NewsZimElections2023

Race for Binga North seat heats up

The race for the Binga North parliamentary seat is heating up, with mudslinging having already started among the candidates.

Five candidates are vying for Binga North constituency: Peggy Mudimba -MDC Alliance, Kudakwashe Mavula Munsaka -Zanu PF, Clive Muzamba – United Democratic Alliance, Prince Dubeko Sibanda – Citizens Coalition for Change (CCC) and an independent Disciple Munkuli.

CCC candidate Sibanda who seeks re-election into office underscored the party would win and his focus on surpassing his performance in the last election.

“Our campaign is going on very well, it was launched on January 31, 2022, in Chief Sinansenkwe’s Ward 4 where it brought all leaders of the 15 wards. We have been going village by Village, even Zanu PF people will vote for us,” he told CITE.

Sibanda claimed Binga North was an opposition stronghold, as the ruling party has never won since 1980.

“For the first time in 2018, we won 15 out of the 15 wards in Binga North. We are controlling all the wards in terms of politics. In 2018, the Zanu PF candidate had 7 000 votes, while I had 19 000 votes, which is a 12 000-margin advantage,” he said.

Optimistic of victory, Sibanda said CC would “no doubt” win the seat.

“It’s not a matter of if we win but a matter of by how many votes. It doesn’t matter who Zanu PF brings here to stand as a candidate, they can go take Mugabe from the grave, put him here he would lose. We don’t want to talk about Mnangagwa, because he’s the most unpopular Zanu PF candidate we have ever seen anywhere.”

Sibanda also laughed off competition from other candidates.

The Zanu PF candidate, Munsaka, claimed there was too much fighting and hate language, coming from the opposition.

“The only problem we have in Binga North is tribalism that is fanned by the opposition CCC, which has nothing to offer to the people. It has nothing to use against the current Zanu PF candidate because of a clean history. They are using tribal statements that I am Shona regardless of the fact they know very well I am Tonga,” Munsaka said.

“Let’s not look for tribal differences but let’s look for an individual who can bring development in an area.”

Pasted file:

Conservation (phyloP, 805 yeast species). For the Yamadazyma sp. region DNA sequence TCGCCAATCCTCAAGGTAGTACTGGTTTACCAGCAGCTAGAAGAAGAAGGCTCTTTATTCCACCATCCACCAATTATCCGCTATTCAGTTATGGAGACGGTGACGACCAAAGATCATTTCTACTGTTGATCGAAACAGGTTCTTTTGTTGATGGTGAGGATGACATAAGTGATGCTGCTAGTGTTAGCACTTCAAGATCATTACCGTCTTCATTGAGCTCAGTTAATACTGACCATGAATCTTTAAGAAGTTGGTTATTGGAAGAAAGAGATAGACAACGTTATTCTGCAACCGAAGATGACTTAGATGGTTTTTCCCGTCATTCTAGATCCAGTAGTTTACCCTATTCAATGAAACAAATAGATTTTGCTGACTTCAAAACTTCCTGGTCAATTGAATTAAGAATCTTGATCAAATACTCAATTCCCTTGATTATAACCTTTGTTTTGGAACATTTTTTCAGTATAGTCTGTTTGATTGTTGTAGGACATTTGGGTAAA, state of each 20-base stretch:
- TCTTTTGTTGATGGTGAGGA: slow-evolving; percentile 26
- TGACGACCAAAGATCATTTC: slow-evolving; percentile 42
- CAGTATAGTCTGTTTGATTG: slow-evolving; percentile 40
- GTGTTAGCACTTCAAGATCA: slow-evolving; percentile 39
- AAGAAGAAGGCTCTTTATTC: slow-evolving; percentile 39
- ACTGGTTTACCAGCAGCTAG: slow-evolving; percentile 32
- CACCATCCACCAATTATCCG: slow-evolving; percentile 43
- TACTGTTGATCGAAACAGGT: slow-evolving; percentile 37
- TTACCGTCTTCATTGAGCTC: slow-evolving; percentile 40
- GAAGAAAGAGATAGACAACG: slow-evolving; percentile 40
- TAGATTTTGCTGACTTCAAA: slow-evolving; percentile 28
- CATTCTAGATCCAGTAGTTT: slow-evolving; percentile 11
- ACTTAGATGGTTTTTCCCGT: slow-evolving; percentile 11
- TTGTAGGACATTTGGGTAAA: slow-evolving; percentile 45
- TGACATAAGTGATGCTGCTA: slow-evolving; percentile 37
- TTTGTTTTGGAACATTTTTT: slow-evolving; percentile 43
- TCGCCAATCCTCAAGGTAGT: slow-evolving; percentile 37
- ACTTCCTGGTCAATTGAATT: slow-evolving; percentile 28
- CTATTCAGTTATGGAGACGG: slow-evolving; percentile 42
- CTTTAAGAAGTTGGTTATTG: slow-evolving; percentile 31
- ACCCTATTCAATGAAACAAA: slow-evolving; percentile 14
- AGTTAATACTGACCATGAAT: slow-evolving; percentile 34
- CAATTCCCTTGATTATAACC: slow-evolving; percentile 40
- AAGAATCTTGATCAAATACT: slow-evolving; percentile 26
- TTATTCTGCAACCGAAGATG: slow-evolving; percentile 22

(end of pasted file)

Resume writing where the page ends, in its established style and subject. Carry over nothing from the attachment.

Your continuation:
Munsaka said although the opposition had dominated in the constituency over the years, the dynamics have changed.

“People have decided to suspend the parties, but are looking for an individual who can bring development and on that one, I seem to be leading. Basically, the opposition is losing grip in Binga North,” he said.

Munsaka claimed the CCC candidate’s hopes were fading because of his misdemeanours.

Munsaka added it was unfortunate some elements were committing criminal activities while campaigning.

“One of our key members had their car burnt down. We do not know who did this if it’s internal or the opposition. Although CCC launched its campaign they are not much visible. We are yet to launch ours but we are more visible,” he said.

For Binga North’s independent candidate, Munkuli, finances were a challenge as he acknowledged campaigning is a costly process.

“I managed to cover all areas through online media. Now, I am working on my second movement of distributing posters to each and every ward. So for now l am trying to budget for posters. Then lastly, I will go meeting people face to face,” Munkuli said.

Munkuli lamented that people expected to be given incentives by politicians, a problem that needed a change of mindset.

“The main problem with our people is they don’t vote if you don’t give them something. They are used to being given t-shirts, money and so forth for them to vote. They want instant solutions and they don’t care about the future,” he said.

“But my independent movement is against that, I don’t give people something for anything but I tell them what I will do for them once they vote for me that’s it. I’m convincing them and they are showing up.”

Another challenge cited by Munkuli was that the Zimbabwe Electoral Commission did not have an online voting system for citizens who were abroad.

“They are far from voting areas and it’s expensive for someone to travel to and from just for voting so we might lose votes from those abroad. There must be an online voting system,” he said.

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